Voilà, the third and final illustration I created for Anna Maria Joseph’s article for Women Enabled International and Revival Disability India, and this time I added a little animation (on my Instagram reels because I'm still learning how to use technology) to help make a spark.
COP27 is underway.
We’re still a world where certain groups decide who is allowed to have a voice based on how they look and present, as well as who is allowed to self-identify as disabled.
Here’s a challenge, if the idea of self-identification feels misaligned: come from a place of compassion for yourself first, and then compassion for the other.
I say this without malice or blame, it’s not easy to accept someone else’s perception of themselves if you are not yourself comfortable with who you are, who you believe deserves help and support, who deserves credit, and who deserves to be reckoned with.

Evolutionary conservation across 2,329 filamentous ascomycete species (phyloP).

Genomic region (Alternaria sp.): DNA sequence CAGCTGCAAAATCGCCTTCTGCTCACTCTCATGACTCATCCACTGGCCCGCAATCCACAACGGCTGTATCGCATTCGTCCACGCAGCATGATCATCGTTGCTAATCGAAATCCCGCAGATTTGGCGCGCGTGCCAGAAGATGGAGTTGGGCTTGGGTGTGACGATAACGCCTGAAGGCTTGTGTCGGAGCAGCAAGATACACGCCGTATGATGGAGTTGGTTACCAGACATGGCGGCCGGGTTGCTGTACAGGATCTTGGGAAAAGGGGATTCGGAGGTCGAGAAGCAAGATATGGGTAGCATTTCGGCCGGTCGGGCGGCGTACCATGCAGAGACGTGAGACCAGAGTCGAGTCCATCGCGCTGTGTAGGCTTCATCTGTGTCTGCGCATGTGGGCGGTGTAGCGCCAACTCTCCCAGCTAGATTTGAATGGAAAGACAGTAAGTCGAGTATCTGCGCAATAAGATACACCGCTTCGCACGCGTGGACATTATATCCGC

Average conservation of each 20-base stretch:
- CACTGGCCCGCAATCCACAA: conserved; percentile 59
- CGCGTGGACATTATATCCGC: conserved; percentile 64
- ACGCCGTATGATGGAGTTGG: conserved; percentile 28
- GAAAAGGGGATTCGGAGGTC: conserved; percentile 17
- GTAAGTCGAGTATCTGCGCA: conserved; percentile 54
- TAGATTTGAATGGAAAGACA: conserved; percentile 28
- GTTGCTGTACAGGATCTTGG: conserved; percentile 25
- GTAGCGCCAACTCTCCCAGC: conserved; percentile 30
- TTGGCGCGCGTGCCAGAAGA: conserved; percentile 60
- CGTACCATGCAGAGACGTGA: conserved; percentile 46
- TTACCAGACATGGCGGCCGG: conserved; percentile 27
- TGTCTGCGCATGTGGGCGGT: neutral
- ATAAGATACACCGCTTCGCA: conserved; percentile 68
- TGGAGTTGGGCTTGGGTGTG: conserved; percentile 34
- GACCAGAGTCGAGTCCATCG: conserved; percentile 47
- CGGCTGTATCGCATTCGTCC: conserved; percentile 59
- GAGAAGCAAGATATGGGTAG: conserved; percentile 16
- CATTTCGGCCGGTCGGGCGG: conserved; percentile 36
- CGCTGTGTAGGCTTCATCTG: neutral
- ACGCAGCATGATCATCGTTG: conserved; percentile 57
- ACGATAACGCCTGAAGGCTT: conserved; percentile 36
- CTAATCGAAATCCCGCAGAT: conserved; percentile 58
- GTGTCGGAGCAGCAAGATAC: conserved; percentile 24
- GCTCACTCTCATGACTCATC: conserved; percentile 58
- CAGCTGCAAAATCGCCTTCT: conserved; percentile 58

I am disabled, I admit it took time (years) to adjust in order to begin to accept, but I’ve managed to come to this peace within myself because of the light of others shining bright and strong.
Being disabled is not less, and does not mean less deserving. Being disabled is not voiceless, if anything it is a powerful voice that illuminates within each of us the parts that need to be held with greater compassion.
Do you have the strength of compassion to help shine a light on Disabled Climate Activism?
Read Anna’s article to understand more about the intersection of disability and climate activism—the link here.